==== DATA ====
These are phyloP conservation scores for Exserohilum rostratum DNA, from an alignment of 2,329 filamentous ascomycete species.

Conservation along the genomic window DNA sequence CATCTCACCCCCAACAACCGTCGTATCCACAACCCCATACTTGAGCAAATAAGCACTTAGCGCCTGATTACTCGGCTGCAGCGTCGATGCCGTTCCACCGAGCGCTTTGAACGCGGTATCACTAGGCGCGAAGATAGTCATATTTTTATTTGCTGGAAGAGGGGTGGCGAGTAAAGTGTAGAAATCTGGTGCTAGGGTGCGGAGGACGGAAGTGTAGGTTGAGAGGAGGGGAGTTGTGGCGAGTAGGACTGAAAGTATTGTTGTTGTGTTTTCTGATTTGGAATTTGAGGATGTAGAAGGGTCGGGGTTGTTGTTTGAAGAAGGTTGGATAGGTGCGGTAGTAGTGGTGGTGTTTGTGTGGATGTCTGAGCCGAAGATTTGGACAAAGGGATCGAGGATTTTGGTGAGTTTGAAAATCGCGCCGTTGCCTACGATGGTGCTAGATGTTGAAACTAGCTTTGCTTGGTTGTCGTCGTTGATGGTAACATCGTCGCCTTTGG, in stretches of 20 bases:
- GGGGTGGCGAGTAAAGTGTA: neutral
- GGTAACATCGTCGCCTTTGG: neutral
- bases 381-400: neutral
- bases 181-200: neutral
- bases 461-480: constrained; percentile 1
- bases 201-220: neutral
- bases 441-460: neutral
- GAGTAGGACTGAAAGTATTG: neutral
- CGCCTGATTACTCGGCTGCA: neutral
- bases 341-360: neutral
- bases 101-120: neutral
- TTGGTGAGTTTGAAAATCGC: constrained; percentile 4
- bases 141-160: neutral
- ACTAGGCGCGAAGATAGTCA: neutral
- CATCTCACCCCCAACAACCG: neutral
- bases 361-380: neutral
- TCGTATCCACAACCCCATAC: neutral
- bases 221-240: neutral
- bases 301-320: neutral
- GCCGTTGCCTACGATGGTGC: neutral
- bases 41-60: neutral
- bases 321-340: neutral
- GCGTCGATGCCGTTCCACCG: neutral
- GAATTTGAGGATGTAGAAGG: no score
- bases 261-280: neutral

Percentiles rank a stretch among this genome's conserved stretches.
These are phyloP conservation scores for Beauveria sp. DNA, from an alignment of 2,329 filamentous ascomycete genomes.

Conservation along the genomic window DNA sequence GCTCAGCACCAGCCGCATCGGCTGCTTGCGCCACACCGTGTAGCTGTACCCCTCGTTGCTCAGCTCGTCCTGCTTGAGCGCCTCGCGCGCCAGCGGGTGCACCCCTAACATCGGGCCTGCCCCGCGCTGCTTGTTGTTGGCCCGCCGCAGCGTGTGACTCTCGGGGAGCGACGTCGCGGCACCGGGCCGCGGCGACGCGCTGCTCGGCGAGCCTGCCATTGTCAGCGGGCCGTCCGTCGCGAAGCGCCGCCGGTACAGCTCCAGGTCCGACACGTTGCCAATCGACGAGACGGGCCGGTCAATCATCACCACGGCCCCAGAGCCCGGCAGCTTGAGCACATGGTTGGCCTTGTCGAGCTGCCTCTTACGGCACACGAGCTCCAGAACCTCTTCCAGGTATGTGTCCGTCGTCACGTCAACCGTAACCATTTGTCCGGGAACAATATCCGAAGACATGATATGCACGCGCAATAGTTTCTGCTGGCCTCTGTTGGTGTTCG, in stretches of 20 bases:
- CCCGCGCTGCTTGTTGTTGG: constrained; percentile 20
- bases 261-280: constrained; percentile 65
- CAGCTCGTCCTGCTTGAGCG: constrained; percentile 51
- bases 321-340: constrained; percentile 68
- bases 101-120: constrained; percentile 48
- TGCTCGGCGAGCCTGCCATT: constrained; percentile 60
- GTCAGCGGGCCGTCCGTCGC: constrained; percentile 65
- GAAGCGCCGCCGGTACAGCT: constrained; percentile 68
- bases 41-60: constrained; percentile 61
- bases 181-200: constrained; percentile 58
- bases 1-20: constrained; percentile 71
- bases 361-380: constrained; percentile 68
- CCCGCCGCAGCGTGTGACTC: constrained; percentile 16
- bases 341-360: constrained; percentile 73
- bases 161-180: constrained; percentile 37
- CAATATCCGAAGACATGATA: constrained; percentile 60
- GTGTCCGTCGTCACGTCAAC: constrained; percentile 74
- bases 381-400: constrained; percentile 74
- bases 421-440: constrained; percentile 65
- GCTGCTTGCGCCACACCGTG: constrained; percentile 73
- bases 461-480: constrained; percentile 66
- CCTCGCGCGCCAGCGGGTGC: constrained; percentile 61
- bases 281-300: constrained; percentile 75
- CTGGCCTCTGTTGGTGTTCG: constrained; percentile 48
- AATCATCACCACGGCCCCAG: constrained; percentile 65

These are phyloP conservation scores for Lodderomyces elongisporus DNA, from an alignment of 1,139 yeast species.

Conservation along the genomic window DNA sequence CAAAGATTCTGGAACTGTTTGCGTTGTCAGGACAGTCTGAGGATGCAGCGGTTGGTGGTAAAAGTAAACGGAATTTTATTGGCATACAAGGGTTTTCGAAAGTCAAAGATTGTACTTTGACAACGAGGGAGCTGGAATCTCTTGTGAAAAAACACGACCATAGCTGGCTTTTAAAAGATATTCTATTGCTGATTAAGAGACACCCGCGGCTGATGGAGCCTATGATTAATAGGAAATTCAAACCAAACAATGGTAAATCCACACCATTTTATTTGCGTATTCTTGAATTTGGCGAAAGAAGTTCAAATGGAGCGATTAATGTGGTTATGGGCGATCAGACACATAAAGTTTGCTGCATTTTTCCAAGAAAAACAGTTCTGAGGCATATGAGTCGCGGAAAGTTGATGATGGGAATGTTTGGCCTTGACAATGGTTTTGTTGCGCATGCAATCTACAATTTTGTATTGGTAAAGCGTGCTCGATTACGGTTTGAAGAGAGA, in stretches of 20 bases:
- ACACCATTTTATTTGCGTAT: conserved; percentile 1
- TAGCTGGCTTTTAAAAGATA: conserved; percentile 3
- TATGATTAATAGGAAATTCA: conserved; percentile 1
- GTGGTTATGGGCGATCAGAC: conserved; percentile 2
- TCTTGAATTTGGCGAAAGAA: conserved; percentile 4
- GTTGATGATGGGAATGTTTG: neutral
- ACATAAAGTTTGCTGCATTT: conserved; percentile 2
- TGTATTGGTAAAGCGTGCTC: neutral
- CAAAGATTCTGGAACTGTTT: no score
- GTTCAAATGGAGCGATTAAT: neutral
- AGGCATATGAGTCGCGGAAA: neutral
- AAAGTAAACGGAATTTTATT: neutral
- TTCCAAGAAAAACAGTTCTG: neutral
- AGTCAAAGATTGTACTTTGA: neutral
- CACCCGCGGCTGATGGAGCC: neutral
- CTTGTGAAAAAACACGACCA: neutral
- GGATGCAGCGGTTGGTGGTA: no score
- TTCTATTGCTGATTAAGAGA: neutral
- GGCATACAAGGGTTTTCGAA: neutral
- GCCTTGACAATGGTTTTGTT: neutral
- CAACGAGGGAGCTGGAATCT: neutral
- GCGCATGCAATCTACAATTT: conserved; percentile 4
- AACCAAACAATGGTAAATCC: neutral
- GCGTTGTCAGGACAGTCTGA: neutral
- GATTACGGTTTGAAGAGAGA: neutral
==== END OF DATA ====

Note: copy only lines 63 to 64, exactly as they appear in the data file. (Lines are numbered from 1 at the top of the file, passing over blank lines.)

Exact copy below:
- GTTGATGATGGGAATGTTTG: neutral
- ACATAAAGTTTGCTGCATTT: conserved; percentile 2